it-sa 2018 Special Keynote Speaker Paula Januszkiewicz is Founder and CEO at CQURE and CQURE Academy. Paula is also the Enterprise Security MVP, Microsoft Regional Director, and also a globally-acknowledged cyber security expert. Polish national Paula is widely acknowledged as one of the world’s most high-profile international IT security experts. In advance of her Special Keynote at it-sa this week, she shares expertise and advice to clients around the world, and speaks here exclusively to CYBER SECURITY EUROPE.
CSE: You are known as one of the few cyber security experts who has access to the entire Microsoft Windows source code. In your view, can a better understanding of computer operating systems contribute to our IT security?
Paula Januszkiewicz (PJ): First of all, there are many effective and reliable hack attacks that almost always work. The attack techniques like ‘Pass-The-Hash’, Spoofing or SMB Relay are still examples of awesome tactics that allow attacker or penetration tester to get into a target organisation. New devices, new risks and new threats are appearing every day. Nevertheless, knowing the basis helps to develop better understanding of operating systems, which makes it easier to recognise new unintended actions. Good cyber security experts can predict negative consequences, and prevent consumers from fully welcoming connected devices into their homes and lifestyles, for example. On the other hand, emerging threats also mean that new solutions are developed, and finding a concrete solution is certainly a challenge – but it is not impossible!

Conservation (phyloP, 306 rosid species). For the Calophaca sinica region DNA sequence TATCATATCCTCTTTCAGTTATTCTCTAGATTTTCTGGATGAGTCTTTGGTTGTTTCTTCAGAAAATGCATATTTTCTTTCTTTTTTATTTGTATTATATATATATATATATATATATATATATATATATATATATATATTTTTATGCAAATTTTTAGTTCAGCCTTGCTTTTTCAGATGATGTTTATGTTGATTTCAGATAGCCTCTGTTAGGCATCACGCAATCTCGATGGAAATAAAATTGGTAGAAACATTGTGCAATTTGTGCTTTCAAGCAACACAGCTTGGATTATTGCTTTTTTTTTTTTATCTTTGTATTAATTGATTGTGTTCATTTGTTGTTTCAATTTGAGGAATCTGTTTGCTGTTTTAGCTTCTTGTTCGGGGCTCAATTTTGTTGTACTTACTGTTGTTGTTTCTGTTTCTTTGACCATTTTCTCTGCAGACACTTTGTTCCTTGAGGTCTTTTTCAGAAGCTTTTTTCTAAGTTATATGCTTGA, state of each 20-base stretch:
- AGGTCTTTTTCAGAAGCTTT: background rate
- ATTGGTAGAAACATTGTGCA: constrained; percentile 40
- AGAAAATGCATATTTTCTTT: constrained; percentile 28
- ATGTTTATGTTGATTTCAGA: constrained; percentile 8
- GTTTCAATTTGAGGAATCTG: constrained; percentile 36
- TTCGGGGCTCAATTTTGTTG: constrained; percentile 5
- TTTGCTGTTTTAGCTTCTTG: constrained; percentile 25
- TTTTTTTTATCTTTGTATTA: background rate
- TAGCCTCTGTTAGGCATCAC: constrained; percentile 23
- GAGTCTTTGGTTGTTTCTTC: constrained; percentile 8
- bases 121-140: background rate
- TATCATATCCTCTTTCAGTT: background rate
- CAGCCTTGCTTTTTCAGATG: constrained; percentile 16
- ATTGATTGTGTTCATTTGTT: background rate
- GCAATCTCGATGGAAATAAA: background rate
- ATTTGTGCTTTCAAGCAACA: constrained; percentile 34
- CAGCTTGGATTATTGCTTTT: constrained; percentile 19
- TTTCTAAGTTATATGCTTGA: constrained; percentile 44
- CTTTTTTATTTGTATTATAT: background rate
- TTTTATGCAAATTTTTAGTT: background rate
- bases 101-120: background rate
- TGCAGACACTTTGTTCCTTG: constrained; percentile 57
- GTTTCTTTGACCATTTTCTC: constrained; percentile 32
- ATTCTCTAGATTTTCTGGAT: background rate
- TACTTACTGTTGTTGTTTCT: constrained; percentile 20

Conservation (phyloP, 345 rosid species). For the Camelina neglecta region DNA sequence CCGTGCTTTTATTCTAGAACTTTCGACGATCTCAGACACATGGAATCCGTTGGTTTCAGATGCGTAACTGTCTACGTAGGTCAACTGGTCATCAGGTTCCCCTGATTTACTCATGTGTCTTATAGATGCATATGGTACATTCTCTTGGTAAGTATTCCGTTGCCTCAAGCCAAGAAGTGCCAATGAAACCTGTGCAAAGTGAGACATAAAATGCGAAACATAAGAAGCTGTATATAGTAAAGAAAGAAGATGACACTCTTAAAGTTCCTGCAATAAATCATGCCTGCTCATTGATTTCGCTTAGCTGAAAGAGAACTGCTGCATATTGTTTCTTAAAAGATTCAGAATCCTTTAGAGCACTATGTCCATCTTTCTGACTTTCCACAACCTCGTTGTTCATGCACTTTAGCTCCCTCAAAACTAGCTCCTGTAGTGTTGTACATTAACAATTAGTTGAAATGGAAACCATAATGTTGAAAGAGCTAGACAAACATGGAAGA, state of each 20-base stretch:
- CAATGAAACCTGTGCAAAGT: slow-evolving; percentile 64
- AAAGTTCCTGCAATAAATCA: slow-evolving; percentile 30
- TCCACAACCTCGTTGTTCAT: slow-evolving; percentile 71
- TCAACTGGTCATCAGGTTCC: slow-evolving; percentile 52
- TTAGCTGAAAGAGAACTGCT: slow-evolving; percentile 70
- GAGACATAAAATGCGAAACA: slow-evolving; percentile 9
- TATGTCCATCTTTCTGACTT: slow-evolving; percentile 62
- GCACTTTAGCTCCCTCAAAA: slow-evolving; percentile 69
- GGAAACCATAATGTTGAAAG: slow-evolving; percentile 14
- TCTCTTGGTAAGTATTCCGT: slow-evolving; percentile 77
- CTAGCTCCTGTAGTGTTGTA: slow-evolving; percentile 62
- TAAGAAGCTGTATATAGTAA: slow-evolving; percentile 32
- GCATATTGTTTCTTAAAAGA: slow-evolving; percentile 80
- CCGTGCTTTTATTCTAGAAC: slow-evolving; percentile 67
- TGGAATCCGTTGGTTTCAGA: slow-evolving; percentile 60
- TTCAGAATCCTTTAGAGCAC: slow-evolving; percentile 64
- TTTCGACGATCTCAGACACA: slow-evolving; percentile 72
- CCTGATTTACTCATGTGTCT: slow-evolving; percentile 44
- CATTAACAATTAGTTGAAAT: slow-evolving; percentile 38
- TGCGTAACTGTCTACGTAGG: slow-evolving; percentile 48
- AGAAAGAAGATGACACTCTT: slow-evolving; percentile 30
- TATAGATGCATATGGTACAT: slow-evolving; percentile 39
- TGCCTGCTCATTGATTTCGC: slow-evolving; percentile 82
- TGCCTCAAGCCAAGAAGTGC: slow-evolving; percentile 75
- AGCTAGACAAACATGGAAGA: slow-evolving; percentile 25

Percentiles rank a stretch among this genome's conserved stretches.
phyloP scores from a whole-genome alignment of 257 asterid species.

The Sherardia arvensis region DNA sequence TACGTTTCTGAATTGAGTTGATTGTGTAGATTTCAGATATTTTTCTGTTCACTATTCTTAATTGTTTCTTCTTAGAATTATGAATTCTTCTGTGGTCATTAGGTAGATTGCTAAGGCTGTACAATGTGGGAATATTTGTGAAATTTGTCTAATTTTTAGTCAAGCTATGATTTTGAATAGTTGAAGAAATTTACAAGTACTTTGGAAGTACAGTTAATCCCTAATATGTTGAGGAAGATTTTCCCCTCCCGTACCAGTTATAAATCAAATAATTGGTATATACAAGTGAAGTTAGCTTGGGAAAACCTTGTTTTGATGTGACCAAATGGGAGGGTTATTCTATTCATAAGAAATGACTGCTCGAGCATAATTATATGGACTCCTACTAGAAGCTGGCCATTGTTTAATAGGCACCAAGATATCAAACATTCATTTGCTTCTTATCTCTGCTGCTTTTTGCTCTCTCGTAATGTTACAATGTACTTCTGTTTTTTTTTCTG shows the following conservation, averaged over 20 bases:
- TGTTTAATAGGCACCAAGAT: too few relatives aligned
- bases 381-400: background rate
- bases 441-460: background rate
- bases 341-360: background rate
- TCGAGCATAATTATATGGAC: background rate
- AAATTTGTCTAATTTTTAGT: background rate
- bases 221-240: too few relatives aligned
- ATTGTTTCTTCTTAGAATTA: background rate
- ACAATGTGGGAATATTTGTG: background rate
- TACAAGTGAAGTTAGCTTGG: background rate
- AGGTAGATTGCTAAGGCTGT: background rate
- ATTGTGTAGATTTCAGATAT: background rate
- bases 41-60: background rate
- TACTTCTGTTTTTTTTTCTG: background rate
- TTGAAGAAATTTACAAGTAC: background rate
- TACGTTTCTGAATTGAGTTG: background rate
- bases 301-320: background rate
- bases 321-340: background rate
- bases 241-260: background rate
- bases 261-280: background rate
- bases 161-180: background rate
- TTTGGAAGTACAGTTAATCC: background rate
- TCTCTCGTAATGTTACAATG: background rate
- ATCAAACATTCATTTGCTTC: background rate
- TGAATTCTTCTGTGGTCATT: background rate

CSE: Do you see opportunities that better protect enterprise systems by embedding greater software security into standard business applications?
PJ: The more employees there are, the harder it is to ensure cyber safety. But the truth is that cyber security is not a problem for users – it’s a problem for IT departments. So, the first and essential step in enterprise security strategy is to include security controls into Software Development Life Cycle [a process for planning, creating, testing and deploying an information system]. To reduce the risk of a successful application attack, security aspects should be included in every phase of SDLC. The architecture should be done with great attention to details. The sooner security experts are involved in a process of application development, and the sooner security vulnerabilities are found, the lower the costs of application changes become. What’s more, even if you create a perfect security system, you still have to manage the human factor. Companies need precise processes for code review and employee training.